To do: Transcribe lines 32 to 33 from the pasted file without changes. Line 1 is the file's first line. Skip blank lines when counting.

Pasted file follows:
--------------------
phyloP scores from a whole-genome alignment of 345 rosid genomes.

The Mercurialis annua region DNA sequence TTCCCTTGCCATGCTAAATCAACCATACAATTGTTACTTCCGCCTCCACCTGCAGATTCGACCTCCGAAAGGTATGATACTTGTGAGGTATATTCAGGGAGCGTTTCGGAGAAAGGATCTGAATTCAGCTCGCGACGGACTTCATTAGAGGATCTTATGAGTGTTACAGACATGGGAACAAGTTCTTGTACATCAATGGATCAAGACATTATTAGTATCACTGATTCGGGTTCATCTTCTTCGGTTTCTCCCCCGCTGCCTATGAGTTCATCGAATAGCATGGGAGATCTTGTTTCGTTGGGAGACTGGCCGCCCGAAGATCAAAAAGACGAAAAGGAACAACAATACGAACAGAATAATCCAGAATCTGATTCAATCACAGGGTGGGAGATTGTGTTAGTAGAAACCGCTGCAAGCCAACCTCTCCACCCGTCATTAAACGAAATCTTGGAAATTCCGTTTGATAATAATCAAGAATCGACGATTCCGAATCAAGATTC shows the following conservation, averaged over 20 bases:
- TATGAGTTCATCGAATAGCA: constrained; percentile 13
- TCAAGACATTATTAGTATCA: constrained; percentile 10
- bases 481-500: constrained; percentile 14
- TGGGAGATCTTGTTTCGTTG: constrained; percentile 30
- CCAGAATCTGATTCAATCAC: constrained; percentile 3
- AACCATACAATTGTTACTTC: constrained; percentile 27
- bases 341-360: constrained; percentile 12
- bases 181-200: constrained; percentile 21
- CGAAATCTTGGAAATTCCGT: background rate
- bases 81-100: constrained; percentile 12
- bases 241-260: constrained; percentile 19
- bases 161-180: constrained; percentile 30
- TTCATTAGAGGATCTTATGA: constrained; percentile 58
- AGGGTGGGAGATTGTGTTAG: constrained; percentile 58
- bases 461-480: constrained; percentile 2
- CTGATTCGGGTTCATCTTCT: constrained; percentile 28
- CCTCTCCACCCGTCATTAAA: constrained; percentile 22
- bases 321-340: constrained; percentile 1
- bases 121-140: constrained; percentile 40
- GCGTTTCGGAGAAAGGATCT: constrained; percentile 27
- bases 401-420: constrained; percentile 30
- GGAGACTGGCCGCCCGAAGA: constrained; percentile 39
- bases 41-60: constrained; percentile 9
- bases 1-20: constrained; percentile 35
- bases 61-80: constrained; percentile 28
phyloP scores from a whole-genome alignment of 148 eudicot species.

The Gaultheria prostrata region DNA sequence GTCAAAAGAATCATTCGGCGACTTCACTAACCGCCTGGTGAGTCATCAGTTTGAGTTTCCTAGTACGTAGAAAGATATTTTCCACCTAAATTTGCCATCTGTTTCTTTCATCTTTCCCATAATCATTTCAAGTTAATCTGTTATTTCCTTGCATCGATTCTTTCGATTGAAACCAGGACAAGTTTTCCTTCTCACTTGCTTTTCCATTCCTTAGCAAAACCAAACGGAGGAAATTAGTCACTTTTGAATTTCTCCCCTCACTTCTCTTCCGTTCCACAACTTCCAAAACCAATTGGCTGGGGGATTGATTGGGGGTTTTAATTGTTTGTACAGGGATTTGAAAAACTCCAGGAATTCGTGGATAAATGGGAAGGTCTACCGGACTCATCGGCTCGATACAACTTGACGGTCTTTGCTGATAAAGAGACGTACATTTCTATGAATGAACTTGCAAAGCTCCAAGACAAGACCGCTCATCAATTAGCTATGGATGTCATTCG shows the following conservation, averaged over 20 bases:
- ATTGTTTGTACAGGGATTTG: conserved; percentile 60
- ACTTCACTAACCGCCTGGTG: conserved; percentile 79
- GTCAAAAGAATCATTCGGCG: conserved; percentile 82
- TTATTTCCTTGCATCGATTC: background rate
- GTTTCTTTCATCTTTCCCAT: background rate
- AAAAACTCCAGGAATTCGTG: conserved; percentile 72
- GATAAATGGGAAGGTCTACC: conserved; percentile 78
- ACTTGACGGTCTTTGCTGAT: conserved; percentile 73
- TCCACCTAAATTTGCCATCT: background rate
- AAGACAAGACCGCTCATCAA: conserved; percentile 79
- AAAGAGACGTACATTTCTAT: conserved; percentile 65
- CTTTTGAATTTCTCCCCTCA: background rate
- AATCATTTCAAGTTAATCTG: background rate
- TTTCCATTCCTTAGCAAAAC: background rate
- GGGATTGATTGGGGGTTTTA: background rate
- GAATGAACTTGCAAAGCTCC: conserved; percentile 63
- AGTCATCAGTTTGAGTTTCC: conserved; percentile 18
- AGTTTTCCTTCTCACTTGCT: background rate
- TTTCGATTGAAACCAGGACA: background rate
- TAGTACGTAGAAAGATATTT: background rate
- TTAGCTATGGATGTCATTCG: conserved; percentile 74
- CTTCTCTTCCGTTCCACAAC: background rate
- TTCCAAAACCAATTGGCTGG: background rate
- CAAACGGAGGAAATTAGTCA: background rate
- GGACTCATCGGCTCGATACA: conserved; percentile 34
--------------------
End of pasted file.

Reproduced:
- GTCAAAAGAATCATTCGGCG: conserved; percentile 82
- TTATTTCCTTGCATCGATTC: background rate